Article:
If you're doing your own project, slash your materials-delivery fees by picking up goods yourself. No pickup truck? For about $400, you can purchase a nearly new single-axle utility trailer online, which you can tow behind your SUV. Get one just big enough to carry 4-by-8 sheet goods flat. Use it for a half-dozen trips, and it's paid for itself. Find trailers for sale near you via eBay Motors, or try your local classifieds.
If your addition calls for clapboard siding, for instance, you can save more in the long run by ponying up now for the preprimed and prepainted variety. It costs an extra 10 to 20 cents per foot, but "you'll wind up paying for half as many paint jobs down the road," says Paul Eldrenkamp, owner of Byggmeister, a design-build remodeling firm in Newton, Massachusetts. The reason? Factory finishes are applied on dry wood under controlled conditions—no rain, no harsh sun. "I used prefinished claps on my house about ten years ago and the only flaw in the finish is the occasional mildew spot, easily washed off," Eldrenkamp says. "The paint looks as if it'll be good for another ten years, easily."
Redoing an old house on a budget requires proper planning and creativity. Planning here means you need to know what is feasible and what is your budget. Creativity refers to do part of the renovation by yourself or consult your contractor friends instead of outsourcing all the work to a single Contractor. And finally, take your time and no need to rush to get all the work done all at once.
“We wanted new granite (or similar) countertops, but with a new roof, a baby on the way, a home refi (and a few other larger expenses) we just couldn’t swing it. So I once again turned to Pinterest, where I stumbled upon this blog post with steps detailing how to pretty easily convert your existing countertops to polished concrete coated ones. We decided that this was the only way for us to go (at least for now until we are possibly ready to professionally update them in the future).”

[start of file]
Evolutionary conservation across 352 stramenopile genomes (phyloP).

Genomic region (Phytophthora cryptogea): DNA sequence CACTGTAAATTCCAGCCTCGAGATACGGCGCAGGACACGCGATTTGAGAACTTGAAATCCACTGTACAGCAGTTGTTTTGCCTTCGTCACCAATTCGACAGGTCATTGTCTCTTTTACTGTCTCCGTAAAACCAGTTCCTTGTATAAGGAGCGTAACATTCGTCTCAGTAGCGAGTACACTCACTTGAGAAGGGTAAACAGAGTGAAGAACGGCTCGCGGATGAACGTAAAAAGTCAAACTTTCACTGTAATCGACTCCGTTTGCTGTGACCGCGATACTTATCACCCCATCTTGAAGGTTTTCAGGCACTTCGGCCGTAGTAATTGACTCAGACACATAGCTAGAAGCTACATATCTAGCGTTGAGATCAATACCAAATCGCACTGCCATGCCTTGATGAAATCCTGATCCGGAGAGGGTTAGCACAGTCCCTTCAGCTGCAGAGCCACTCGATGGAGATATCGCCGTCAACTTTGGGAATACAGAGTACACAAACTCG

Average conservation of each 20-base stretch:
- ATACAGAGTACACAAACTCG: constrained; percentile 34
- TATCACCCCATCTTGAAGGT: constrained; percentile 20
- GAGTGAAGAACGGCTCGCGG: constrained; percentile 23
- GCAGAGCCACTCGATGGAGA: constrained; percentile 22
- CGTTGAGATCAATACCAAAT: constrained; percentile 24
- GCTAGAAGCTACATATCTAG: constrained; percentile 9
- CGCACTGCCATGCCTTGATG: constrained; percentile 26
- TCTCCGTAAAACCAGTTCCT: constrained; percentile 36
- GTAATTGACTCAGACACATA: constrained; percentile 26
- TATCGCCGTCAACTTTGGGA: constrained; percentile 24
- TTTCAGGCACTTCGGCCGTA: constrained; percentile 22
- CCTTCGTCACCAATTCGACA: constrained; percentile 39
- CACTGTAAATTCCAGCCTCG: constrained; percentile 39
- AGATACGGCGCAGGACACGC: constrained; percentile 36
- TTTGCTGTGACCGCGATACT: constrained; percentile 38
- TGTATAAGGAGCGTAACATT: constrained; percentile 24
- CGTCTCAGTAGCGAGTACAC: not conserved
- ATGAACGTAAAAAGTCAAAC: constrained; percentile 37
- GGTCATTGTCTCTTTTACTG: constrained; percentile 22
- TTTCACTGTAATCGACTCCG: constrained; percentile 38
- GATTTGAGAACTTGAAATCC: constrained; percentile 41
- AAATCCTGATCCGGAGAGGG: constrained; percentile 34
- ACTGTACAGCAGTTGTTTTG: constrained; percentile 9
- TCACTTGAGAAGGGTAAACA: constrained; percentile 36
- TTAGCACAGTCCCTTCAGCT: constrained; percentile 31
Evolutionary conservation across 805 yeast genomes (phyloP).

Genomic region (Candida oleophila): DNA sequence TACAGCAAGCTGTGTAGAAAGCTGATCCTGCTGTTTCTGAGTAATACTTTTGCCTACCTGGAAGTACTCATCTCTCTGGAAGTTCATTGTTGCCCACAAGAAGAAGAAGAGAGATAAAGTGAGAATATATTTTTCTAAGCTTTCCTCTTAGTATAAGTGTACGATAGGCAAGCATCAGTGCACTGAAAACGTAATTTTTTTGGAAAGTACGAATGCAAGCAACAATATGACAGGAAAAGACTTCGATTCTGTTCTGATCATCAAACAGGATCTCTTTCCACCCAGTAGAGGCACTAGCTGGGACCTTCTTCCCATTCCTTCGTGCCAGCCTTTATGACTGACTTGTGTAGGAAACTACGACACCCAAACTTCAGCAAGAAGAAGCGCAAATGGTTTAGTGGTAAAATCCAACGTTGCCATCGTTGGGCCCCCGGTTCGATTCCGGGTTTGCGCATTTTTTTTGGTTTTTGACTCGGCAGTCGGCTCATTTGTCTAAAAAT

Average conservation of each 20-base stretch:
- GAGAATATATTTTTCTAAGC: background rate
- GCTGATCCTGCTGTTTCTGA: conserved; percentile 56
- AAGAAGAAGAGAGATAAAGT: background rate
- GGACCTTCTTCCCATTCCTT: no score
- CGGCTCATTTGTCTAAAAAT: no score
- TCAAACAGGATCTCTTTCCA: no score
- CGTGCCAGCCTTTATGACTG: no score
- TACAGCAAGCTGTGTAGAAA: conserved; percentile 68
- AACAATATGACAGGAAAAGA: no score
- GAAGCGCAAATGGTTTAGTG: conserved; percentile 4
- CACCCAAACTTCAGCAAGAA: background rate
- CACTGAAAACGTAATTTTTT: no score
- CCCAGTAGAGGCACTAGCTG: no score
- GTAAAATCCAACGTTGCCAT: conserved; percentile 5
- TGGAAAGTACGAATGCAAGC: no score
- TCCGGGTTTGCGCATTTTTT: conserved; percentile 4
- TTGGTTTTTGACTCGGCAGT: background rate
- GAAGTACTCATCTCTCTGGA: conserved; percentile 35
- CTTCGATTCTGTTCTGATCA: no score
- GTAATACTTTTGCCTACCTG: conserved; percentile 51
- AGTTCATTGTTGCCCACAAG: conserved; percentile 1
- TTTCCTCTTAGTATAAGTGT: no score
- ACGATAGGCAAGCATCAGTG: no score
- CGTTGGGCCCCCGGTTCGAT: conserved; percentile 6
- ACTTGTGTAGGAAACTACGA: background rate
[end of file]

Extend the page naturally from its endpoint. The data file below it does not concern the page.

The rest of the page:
Don't schedule your reno in the height of summer or between September, when the kids go back to school, and Christmas. "That's premium time," explains Lisa Stacholy, owner of LKS Architects, in Atlanta, Georgia. Suppliers tend to be busier, labor scarcer, and deliveries slower. One Virginia-based contractor offers discounts of between 4.5 and 5.5 percent (depending on the overall budget) on projects during his down time, right after the new year.
Custom framing, sewing, upholstering and other skilled labor can add a bundle to the bottom line. Instead, stick with stock items whenever you can: Buy off-the-shelf frames and mats, and trim non-valuable art prints to fit them. Buy standard blinds that are a bit larger than your windows and mount them outside the frames. Snap up stock cabinets and finish them with moldings for a custom look. Order that sofa in a neutral, ready-to-ship fabric and use the money you save to splurge on colorful throw pillows.
Instead of using white primer, pros usually have it tinted gray or a color that's similar to the finish paint. Tinted primer does a better job of covering the existing paint color than plain primer, so your finish coat will be more vibrant and may require fewer coats. This is especially true with colors like red or orange, which could require three or more coats without a primer.